A business plan is crucial to a partnership relationship…
and in fact, if you don’t have a detailed one, you can’t consider your commitment to the business and the partnership on firm ground yet. The reason is that the business plan will include very crucial details about finance, risk, and the day-to-day processes of managing and marketing the business. It will also include in detail who does what. If these elements are not fully discussed and in writing, then the commitment each partner makes will not be to something that is firm and clearly understood.
Many people avoid a business plan because they think it is too difficult to write. In fact, a business plan is not written in stone. It should be a fluid document that is readily reviewed and changed. However, you have to start somewhere. Discussions between partners, with and without the help of experts are necessary. Plans can be simple, to the point, covering the various areas or they can be much more elaborate. One of the necessities of writing a business plan beyond defining the business for yourselves is to acquire funding. A funder will require certain information, such as product information and a marketing study to know that it is a viable idea.
A business plan should include:
- Who is this company?
- What are its principles?
- How long has it been in existence or is it a startup?
- What is the product or service?
- Who is the target market?
- How will you or do you reach that market?
- Who is the competition?
- How does or will it compete?
- How will you produce your product or execute your service?
- How will your management team be constructed and function
- What are the business’s financial projections?
- What are the risks in this business and what plans do you have to mitigate them?
- If the purpose of this plan is to acquire financing, explain the details of what you are looking for.
- If you haven’t done it yet, start simply. Write the basics and continue to discuss the details. You may even want to talk into a recording device that you have transcribed or certainly write your thoughts as they come up.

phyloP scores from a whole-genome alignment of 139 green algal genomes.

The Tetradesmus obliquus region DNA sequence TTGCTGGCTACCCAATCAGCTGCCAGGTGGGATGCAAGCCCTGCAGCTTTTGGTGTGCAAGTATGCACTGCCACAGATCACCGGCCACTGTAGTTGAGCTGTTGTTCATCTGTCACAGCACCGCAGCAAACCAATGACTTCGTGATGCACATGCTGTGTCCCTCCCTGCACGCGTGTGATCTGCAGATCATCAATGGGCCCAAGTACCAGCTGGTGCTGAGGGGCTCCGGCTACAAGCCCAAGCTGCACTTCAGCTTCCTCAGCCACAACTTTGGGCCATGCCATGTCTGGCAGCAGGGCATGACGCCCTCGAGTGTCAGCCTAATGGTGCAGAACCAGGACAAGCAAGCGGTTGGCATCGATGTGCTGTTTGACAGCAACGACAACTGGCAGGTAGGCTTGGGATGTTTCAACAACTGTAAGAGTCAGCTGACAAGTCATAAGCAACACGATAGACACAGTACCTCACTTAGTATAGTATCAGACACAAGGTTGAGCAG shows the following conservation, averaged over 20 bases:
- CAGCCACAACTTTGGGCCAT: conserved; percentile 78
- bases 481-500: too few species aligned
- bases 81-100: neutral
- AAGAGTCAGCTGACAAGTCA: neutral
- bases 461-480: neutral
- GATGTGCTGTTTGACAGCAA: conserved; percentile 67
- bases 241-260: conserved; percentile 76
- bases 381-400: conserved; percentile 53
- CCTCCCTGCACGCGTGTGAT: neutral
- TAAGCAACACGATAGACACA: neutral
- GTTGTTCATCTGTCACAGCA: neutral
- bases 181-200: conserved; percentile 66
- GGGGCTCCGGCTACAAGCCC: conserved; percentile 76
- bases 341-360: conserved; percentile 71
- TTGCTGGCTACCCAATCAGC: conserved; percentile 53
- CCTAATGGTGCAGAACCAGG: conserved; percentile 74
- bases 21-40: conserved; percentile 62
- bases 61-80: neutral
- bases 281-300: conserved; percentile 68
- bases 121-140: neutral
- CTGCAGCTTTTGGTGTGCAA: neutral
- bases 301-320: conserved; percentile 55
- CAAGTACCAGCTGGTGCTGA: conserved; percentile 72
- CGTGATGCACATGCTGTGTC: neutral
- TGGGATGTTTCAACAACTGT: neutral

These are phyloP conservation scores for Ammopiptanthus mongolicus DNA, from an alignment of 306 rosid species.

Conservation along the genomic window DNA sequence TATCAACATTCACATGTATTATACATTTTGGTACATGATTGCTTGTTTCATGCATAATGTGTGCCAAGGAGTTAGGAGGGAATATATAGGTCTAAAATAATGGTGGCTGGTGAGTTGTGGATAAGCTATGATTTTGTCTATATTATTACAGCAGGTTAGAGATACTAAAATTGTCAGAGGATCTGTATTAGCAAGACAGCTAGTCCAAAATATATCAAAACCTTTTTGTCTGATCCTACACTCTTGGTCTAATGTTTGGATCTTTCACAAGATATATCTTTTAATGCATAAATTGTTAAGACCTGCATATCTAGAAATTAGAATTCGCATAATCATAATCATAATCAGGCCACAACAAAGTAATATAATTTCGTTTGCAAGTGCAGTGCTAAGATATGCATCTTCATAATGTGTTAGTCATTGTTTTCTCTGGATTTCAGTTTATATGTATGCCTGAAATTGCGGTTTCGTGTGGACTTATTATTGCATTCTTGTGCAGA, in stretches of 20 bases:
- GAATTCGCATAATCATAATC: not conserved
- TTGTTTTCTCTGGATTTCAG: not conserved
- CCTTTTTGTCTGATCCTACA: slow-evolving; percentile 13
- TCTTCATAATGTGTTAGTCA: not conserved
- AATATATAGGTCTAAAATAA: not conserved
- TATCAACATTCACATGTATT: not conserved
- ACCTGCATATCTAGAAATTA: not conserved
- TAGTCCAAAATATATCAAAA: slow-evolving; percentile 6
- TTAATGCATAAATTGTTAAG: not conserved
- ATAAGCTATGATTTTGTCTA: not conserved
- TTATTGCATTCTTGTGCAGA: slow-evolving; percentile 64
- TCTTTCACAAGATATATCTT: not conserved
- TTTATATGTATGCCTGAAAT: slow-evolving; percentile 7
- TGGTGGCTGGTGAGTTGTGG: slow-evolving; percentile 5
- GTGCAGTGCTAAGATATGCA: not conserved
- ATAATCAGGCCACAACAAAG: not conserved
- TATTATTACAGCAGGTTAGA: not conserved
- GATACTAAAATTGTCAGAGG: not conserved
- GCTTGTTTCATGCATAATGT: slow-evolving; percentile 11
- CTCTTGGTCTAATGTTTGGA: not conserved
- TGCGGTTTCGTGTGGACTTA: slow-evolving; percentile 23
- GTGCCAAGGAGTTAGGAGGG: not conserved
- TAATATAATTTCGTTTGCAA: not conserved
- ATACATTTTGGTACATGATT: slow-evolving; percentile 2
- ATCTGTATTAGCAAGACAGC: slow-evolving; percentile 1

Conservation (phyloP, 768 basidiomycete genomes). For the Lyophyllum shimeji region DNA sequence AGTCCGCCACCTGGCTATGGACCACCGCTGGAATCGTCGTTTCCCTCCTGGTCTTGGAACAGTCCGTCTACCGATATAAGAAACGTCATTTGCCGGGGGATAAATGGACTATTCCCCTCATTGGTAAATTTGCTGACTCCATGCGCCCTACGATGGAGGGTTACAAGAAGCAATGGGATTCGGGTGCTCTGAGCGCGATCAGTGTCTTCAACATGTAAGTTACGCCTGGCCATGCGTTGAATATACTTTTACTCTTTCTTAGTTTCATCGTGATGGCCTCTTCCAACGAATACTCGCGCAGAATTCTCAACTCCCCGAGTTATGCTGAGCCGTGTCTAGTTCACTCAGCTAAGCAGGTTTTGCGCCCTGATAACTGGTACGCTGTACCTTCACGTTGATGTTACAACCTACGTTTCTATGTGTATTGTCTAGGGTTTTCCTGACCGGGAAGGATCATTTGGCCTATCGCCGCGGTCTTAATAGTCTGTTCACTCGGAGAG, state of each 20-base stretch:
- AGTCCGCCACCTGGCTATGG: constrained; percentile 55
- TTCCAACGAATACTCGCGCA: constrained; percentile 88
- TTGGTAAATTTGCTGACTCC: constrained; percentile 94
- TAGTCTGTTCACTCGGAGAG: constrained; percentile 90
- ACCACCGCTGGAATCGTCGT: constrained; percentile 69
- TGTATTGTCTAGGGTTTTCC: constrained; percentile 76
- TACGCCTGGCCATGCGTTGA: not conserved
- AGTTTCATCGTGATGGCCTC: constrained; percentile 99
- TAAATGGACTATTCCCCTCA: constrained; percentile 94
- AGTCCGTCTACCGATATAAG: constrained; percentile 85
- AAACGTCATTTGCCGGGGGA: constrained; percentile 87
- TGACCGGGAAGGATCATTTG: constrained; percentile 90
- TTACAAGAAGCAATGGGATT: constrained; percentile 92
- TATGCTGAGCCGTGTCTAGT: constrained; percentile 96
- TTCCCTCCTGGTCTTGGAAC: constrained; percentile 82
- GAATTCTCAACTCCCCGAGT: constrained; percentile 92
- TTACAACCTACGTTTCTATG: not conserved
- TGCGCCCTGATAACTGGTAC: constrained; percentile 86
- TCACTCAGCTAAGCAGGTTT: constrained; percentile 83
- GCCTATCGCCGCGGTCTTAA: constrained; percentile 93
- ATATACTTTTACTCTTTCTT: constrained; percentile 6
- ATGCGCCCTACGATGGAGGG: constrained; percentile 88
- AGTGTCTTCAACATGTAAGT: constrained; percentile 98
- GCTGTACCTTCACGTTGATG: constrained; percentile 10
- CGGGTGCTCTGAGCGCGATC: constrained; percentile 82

The partnership agreement is another document you should have, but contrary to needing the business plan immediately, the agreement you can take more time with. You don’t want a boilerplate it. The agreement is far more important to
talk through all the details including a variety of exit strategies and “what if” scenarios before you write it. It should reflect the uniqueness of each of you, as well as, your vision of the business.
- If you have not written a business plan, it’s time NOW.
- If you and your partner have written a business plan it’s a good thing to review regularly.
- How does the day-to-day function match up with what is written?
- What changes would either or both of you like to make?
- How is your personal life affecting the way you work or your commitment, financial or time-wise to the business?
- What about your job description that is making you happy and what is making you unhappy?
- Do you want an adjustment?
- What changes do you foresee the market requiring?
If you have a partnership agreement, take another look at it. If you don’t have one yet, don’t rush. Begin to talk about the difficult decisions, such as how to handle disagreements, as many exit strategies as you can envision, and every “what if” scenario you can think of.
Something to consider…,
If you are still feeling a bit lost, don’t worry. Over my career, I have developed the Business Partnership Agreement Template, or BPAT for short. It’s a great resource for any partnership that is in the development stage but can also be leveraged to fix issues that weren’t addressed when your partnership began. I developed it to provide you with a foundation for the success of your partnership. Many times if you go to a lawyer to develop an agreement first they will develop one that is aimed at the breakup of a partnership. Whereas my BPAT plus the bonus What-Ifs Scenario Handbook will help your partnership get on solid footing so when problems arise, you’ll be able to navigate them much more efficiently and amicably.